David Dye Show Notes Page

David Dye experienced the lowest moments of his leadership during one particular team lunch. The things he was communicating to his team did not feel relevant to them. David realized that he was executing his own vision and did not ask the team what their vision was. Realizing his mistake, David learned that it’s not just about his own vision, but about their vision together as a team. It helped him get over the hump of needing to engage his people. Today, David is sharing his experiences to help other leaders become better versions of themselves and teaching them that together they are able to build something much stronger and much more cohesive.

David grew up in Denver, Colorado and was the oldest of six children in a single parent family. Which, not coincidentally, is where he learned many of his earliest leadership lessons.

He studied political science, education, and has a masters in nonprofit management. He served as a city planning commissioner and then ran for city council at the age of 21 – and was elected.

At the same time, he started his career as a high school teacher, eventually working in human services where he served in every leadership role from volunteer team leader to CEO and Board Member. Those early lessons in influence and leadership were vital preparation for parenthood.

David believes everyone can master the principles of leadership and influence and lead without sacrificing their humanity in the process. One of his greatest joys is helping a leader master a practical strategy they can use right away to help their team be more successful.

Today, David and his wife Karin Hurt own Let’s Grow Leaders, an international leadership and management training and development firm located north of Washington DC. He’s written several books including Courageous Cultures: How to Build Teams of Micro-Innovators, Problem-Solvers, and Customer Advocates, Winning Well: A Manager’s Guide to Getting Results without Losing Your Soul, and The Seven Things Your Team Needs to Hear You Say.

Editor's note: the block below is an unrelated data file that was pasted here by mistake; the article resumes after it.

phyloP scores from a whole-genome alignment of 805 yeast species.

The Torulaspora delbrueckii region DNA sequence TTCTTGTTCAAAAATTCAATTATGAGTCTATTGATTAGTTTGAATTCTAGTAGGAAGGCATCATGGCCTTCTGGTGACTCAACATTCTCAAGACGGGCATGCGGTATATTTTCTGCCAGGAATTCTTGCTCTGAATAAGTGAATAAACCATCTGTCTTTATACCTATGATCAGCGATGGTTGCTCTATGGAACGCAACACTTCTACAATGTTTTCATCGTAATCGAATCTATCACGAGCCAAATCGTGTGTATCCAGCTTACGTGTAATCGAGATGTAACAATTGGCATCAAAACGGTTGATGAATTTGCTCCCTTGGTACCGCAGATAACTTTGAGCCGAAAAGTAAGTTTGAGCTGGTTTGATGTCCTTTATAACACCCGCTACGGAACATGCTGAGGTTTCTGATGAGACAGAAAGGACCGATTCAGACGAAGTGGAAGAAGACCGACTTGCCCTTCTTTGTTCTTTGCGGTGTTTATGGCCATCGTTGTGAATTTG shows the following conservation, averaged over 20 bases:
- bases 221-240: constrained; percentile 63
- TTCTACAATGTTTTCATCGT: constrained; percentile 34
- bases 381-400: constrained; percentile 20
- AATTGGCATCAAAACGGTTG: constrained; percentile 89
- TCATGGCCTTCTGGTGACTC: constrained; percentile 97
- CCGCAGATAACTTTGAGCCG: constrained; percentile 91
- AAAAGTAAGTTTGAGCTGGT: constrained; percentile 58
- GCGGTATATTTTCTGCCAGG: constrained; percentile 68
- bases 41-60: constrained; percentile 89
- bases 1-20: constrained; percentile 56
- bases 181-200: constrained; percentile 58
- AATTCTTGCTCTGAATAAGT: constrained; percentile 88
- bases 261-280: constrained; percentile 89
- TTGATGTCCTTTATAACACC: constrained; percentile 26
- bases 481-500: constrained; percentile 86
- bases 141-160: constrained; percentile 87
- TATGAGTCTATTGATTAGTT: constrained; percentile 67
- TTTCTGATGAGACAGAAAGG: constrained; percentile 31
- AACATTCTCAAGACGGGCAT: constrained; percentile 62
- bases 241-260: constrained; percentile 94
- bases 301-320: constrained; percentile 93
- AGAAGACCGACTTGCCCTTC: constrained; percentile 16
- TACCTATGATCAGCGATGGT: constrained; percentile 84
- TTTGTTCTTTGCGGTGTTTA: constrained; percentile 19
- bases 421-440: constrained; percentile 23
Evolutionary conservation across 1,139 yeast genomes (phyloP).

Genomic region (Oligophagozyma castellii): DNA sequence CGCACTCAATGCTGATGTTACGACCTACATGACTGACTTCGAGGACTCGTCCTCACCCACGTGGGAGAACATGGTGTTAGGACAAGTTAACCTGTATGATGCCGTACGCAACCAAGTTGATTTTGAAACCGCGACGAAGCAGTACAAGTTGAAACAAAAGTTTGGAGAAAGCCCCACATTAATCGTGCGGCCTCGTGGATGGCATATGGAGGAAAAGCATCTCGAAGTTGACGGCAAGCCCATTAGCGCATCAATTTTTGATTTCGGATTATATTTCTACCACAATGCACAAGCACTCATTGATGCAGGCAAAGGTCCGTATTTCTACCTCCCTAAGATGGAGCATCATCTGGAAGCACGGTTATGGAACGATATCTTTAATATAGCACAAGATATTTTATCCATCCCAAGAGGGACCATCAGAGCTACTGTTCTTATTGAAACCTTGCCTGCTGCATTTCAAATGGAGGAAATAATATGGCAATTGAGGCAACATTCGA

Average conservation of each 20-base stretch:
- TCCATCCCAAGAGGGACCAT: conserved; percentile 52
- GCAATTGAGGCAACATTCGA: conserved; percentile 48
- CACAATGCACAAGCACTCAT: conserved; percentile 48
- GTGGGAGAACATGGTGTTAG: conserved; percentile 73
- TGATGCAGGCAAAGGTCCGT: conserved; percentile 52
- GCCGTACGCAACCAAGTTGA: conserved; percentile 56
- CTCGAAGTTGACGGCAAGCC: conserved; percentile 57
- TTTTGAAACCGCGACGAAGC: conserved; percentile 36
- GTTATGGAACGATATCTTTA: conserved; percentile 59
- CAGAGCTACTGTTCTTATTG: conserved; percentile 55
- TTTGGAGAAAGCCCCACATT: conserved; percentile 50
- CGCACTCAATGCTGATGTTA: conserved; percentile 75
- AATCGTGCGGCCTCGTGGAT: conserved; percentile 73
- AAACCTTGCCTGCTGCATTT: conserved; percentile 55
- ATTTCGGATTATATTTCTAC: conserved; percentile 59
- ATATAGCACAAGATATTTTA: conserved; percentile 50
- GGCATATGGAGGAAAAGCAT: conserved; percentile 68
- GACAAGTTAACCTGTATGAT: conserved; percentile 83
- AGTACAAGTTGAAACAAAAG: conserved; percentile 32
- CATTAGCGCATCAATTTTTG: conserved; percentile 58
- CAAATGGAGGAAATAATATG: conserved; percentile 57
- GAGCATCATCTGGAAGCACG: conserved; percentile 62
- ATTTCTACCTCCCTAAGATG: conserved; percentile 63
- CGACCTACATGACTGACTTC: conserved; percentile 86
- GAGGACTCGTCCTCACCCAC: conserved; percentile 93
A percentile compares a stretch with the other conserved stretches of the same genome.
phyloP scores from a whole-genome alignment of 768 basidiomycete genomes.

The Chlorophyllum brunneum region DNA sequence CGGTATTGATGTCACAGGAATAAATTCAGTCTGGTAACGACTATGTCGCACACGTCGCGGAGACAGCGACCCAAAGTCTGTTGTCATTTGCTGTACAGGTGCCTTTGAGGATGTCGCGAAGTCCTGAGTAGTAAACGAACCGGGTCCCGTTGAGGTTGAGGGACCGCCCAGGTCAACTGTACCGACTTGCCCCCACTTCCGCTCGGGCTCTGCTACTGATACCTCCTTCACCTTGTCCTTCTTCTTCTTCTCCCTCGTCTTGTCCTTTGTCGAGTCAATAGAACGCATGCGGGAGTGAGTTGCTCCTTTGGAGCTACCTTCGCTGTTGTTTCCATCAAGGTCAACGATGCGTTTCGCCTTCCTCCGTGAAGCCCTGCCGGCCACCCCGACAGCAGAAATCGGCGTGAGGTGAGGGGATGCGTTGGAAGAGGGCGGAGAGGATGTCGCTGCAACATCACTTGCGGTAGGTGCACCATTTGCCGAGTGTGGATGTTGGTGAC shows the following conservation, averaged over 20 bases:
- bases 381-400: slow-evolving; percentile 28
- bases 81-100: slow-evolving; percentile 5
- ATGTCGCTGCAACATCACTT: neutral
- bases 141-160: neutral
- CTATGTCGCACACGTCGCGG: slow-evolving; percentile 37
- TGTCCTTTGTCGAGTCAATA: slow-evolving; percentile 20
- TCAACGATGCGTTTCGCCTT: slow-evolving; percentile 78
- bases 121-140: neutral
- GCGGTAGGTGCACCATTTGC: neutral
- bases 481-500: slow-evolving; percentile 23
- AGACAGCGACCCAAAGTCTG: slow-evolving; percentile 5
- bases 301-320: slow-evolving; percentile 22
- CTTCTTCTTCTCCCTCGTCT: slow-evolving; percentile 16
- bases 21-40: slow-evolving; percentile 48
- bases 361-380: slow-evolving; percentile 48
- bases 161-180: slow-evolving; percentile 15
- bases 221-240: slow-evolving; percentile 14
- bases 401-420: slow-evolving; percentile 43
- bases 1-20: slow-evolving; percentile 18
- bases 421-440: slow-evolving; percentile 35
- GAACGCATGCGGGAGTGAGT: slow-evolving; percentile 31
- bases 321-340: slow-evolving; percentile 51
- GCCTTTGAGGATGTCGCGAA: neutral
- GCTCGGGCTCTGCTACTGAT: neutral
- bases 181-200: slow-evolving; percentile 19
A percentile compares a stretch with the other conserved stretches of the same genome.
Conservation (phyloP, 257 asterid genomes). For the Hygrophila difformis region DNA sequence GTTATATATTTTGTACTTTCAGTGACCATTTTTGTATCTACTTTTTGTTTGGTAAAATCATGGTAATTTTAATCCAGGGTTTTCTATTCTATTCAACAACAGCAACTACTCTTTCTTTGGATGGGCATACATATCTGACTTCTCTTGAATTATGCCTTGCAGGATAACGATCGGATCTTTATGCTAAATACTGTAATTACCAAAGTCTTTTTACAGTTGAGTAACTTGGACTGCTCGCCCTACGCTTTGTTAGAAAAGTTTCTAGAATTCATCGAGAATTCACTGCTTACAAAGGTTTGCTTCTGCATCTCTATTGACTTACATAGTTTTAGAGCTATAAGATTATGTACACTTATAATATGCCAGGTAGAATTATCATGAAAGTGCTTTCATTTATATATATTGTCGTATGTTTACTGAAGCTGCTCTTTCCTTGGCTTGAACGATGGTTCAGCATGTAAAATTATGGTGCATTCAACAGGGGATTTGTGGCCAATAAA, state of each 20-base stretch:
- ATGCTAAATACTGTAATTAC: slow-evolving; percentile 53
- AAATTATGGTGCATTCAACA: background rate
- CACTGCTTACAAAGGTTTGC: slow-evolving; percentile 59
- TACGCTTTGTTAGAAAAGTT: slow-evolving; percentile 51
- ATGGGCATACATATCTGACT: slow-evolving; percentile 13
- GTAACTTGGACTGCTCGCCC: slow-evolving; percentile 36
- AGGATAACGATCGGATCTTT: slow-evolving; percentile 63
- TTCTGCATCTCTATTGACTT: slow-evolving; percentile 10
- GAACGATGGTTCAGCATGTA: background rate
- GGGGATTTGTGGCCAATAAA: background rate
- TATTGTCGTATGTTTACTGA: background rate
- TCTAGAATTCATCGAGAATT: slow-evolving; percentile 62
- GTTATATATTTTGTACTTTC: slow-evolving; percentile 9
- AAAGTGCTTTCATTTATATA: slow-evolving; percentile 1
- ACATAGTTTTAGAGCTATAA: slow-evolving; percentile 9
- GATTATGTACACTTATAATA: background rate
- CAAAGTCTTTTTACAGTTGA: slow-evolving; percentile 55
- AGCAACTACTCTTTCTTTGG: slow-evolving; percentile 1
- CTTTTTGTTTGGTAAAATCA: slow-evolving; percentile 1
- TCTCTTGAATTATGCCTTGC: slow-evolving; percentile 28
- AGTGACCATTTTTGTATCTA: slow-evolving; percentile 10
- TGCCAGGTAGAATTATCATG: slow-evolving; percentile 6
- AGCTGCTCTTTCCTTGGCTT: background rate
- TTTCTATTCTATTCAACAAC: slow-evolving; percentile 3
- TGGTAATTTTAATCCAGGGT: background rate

David and Karin are committed to building clean water Winning Wells to help the people of Cambodia. When he’s not writing or helping leaders, David relaxes by reading, hiking, and a good cup of tea.

Perhaps the accomplishment of which he’s most proud is that one time, he successfully matched every pair of socks in three consecutive loads of laundry.

Tweetable Quotes and Mentions

Listen to @davidmdye get over the hump on the @FastLeaderShowClick to Tweet

“If you want your idea to gain a listening ear, make it relevant to whoever you’re sharing it.” – Click to Tweet

“If you want your idea to be embraced and get moving, make sure that it’s doable.” – Click to Tweet

“One of the most important things a leader can do is practically ask questions that create vulnerability for you as a leader.” – Click to Tweet

“Pay great attention to how you’re responding to the ideas you’re hearing.” – Click to Tweet

“We hear ideas everyday, but we’re not always paying attention to them.” – Click to Tweet

“Always start with gratitude for all kinds of ideas.” – Click to Tweet

“If you can respond with regard even to ideas that are out there, you are on your way to building a truly courageous culture.” – Click to Tweet

“We’re going to have good days, we’re going to have bad days, are we moving forward?” – Click to Tweet

“It’s not about being invulnerable to criticism, it’s not about never making a mistake, it’s about taking the best action you can.” – Click to Tweet

Hump to Get Over

David Dye experienced the lowest moments of his leadership during one particular team lunch. The things he was communicating to his team did not feel relevant to them. David realized that he was executing his own vision and did not ask the team what their vision was. Realizing his mistake, David learned that it’s not just about his own vision, but about their vision together as a team. It helped him get over the hump of needing to engage his people. Today, David is sharing his experiences to help other leaders become better versions of themselves and teaching them that together they are able to build something much stronger and much more cohesive.

Advice for others

Be more confident in your leadership.

Holding him back from being an even better leader


Best Leadership Advice

Have the confidence to lead

Secret to Success


Best tools in business or life

Listening and understanding people

Recommended Reading

Courageous Cultures

To Kill a Mockingbird

Contacting David Dye

Twitter: https://twitter.com/davidmdye

LinkedIn: https://www.linkedin.com/in/davidmdye/

Let’s Grow Leaders Facebook: https://www.facebook.com/letsgrowleaders

Let’s Grow Leaders Instagram: https://www.instagram.com/letsgrowleaders/

Let’s Grow Leaders YouTube: https://www.youtube.com/channel/UCA76vROsneNZDsHGnasov7A


Karin Hurt episode: https://www.fastleader.net/karin-hurt-2

Courageous Cultures book website: https://letsgrowleaders.com/courageous-cultures-2/

Show Transcript

Click to access unedited transcript